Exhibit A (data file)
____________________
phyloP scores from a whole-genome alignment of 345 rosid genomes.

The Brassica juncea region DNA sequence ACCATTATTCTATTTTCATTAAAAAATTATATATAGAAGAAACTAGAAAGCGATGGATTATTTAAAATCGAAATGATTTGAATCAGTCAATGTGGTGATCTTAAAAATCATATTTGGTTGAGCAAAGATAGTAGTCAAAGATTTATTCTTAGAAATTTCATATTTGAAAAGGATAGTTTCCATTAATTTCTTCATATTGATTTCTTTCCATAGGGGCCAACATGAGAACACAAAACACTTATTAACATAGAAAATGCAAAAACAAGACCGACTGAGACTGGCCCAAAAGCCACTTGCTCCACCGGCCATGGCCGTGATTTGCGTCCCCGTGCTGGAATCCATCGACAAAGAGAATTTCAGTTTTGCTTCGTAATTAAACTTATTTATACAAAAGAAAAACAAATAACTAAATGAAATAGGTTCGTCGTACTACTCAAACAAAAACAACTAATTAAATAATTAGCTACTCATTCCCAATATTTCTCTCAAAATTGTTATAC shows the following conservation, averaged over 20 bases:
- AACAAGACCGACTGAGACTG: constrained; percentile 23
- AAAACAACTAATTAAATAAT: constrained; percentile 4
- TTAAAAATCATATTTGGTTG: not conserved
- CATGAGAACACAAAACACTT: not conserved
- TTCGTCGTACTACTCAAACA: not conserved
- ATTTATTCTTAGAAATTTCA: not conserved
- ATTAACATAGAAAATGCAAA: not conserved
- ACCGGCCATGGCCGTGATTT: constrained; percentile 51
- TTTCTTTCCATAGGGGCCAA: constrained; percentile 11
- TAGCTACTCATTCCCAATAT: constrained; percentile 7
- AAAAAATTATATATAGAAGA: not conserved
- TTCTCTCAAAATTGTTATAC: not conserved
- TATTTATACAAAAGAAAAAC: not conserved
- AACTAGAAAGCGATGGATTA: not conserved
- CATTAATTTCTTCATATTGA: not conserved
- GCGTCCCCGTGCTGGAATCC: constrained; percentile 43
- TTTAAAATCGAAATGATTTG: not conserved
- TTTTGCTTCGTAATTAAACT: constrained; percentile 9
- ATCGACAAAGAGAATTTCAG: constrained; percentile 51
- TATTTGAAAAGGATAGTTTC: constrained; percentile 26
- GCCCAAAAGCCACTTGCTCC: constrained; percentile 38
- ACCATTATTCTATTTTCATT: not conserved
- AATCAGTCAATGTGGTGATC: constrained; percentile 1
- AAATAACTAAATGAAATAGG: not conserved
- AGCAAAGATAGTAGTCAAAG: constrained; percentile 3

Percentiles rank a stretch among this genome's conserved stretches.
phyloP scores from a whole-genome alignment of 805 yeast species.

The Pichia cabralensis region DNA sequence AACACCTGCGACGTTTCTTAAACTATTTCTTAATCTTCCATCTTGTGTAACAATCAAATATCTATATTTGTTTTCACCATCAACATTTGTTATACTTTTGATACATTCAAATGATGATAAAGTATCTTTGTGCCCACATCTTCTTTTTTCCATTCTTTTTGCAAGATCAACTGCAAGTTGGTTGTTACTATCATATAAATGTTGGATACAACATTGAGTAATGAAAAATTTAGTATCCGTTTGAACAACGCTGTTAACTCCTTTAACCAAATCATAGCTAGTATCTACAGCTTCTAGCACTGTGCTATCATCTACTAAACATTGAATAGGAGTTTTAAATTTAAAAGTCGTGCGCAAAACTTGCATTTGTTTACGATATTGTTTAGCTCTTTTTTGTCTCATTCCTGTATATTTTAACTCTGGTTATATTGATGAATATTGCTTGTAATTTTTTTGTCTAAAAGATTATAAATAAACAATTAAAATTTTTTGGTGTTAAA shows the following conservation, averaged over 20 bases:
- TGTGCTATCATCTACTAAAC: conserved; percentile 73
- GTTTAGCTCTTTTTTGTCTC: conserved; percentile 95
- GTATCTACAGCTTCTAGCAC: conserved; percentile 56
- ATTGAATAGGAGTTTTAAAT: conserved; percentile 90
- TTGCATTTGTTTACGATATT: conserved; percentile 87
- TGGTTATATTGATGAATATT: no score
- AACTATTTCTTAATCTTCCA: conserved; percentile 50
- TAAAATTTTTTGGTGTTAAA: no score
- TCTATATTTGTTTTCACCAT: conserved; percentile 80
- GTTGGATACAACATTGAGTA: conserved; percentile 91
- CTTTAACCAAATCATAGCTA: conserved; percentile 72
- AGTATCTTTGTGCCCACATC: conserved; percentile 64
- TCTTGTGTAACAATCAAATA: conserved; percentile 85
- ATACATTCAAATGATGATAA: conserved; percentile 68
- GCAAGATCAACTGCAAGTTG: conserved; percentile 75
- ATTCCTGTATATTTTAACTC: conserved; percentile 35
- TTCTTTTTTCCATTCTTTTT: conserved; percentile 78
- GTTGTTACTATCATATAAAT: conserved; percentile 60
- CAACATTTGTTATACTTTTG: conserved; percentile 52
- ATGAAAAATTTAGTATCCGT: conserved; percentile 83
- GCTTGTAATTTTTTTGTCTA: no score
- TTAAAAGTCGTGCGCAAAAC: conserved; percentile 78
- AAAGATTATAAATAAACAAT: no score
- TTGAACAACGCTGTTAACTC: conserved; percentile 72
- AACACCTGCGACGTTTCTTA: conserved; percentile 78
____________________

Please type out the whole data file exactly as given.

phyloP scores from a whole-genome alignment of 345 rosid genomes.

The Brassica juncea region DNA sequence ACCATTATTCTATTTTCATTAAAAAATTATATATAGAAGAAACTAGAAAGCGATGGATTATTTAAAATCGAAATGATTTGAATCAGTCAATGTGGTGATCTTAAAAATCATATTTGGTTGAGCAAAGATAGTAGTCAAAGATTTATTCTTAGAAATTTCATATTTGAAAAGGATAGTTTCCATTAATTTCTTCATATTGATTTCTTTCCATAGGGGCCAACATGAGAACACAAAACACTTATTAACATAGAAAATGCAAAAACAAGACCGACTGAGACTGGCCCAAAAGCCACTTGCTCCACCGGCCATGGCCGTGATTTGCGTCCCCGTGCTGGAATCCATCGACAAAGAGAATTTCAGTTTTGCTTCGTAATTAAACTTATTTATACAAAAGAAAAACAAATAACTAAATGAAATAGGTTCGTCGTACTACTCAAACAAAAACAACTAATTAAATAATTAGCTACTCATTCCCAATATTTCTCTCAAAATTGTTATAC shows the following conservation, averaged over 20 bases:
- AACAAGACCGACTGAGACTG: constrained; percentile 23
- AAAACAACTAATTAAATAAT: constrained; percentile 4
- TTAAAAATCATATTTGGTTG: not conserved
- CATGAGAACACAAAACACTT: not conserved
- TTCGTCGTACTACTCAAACA: not conserved
- ATTTATTCTTAGAAATTTCA: not conserved
- ATTAACATAGAAAATGCAAA: not conserved
- ACCGGCCATGGCCGTGATTT: constrained; percentile 51
- TTTCTTTCCATAGGGGCCAA: constrained; percentile 11
- TAGCTACTCATTCCCAATAT: constrained; percentile 7
- AAAAAATTATATATAGAAGA: not conserved
- TTCTCTCAAAATTGTTATAC: not conserved
- TATTTATACAAAAGAAAAAC: not conserved
- AACTAGAAAGCGATGGATTA: not conserved
- CATTAATTTCTTCATATTGA: not conserved
- GCGTCCCCGTGCTGGAATCC: constrained; percentile 43
- TTTAAAATCGAAATGATTTG: not conserved
- TTTTGCTTCGTAATTAAACT: constrained; percentile 9
- ATCGACAAAGAGAATTTCAG: constrained; percentile 51
- TATTTGAAAAGGATAGTTTC: constrained; percentile 26
- GCCCAAAAGCCACTTGCTCC: constrained; percentile 38
- ACCATTATTCTATTTTCATT: not conserved
- AATCAGTCAATGTGGTGATC: constrained; percentile 1
- AAATAACTAAATGAAATAGG: not conserved
- AGCAAAGATAGTAGTCAAAG: constrained; percentile 3

Percentiles rank a stretch among this genome's conserved stretches.
phyloP scores from a whole-genome alignment of 805 yeast species.

The Pichia cabralensis region DNA sequence AACACCTGCGACGTTTCTTAAACTATTTCTTAATCTTCCATCTTGTGTAACAATCAAATATCTATATTTGTTTTCACCATCAACATTTGTTATACTTTTGATACATTCAAATGATGATAAAGTATCTTTGTGCCCACATCTTCTTTTTTCCATTCTTTTTGCAAGATCAACTGCAAGTTGGTTGTTACTATCATATAAATGTTGGATACAACATTGAGTAATGAAAAATTTAGTATCCGTTTGAACAACGCTGTTAACTCCTTTAACCAAATCATAGCTAGTATCTACAGCTTCTAGCACTGTGCTATCATCTACTAAACATTGAATAGGAGTTTTAAATTTAAAAGTCGTGCGCAAAACTTGCATTTGTTTACGATATTGTTTAGCTCTTTTTTGTCTCATTCCTGTATATTTTAACTCTGGTTATATTGATGAATATTGCTTGTAATTTTTTTGTCTAAAAGATTATAAATAAACAATTAAAATTTTTTGGTGTTAAA shows the following conservation, averaged over 20 bases:
- TGTGCTATCATCTACTAAAC: conserved; percentile 73
- GTTTAGCTCTTTTTTGTCTC: conserved; percentile 95
- GTATCTACAGCTTCTAGCAC: conserved; percentile 56
- ATTGAATAGGAGTTTTAAAT: conserved; percentile 90
- TTGCATTTGTTTACGATATT: conserved; percentile 87
- TGGTTATATTGATGAATATT: no score
- AACTATTTCTTAATCTTCCA: conserved; percentile 50
- TAAAATTTTTTGGTGTTAAA: no score
- TCTATATTTGTTTTCACCAT: conserved; percentile 80
- GTTGGATACAACATTGAGTA: conserved; percentile 91
- CTTTAACCAAATCATAGCTA: conserved; percentile 72
- AGTATCTTTGTGCCCACATC: conserved; percentile 64
- TCTTGTGTAACAATCAAATA: conserved; percentile 85
- ATACATTCAAATGATGATAA: conserved; percentile 68
- GCAAGATCAACTGCAAGTTG: conserved; percentile 75
- ATTCCTGTATATTTTAACTC: conserved; percentile 35
- TTCTTTTTTCCATTCTTTTT: conserved; percentile 78
- GTTGTTACTATCATATAAAT: conserved; percentile 60
- CAACATTTGTTATACTTTTG: conserved; percentile 52
- ATGAAAAATTTAGTATCCGT: conserved; percentile 83
- GCTTGTAATTTTTTTGTCTA: no score
- TTAAAAGTCGTGCGCAAAAC: conserved; percentile 78
- AAAGATTATAAATAAACAAT: no score
- TTGAACAACGCTGTTAACTC: conserved; percentile 72
- AACACCTGCGACGTTTCTTA: conserved; percentile 78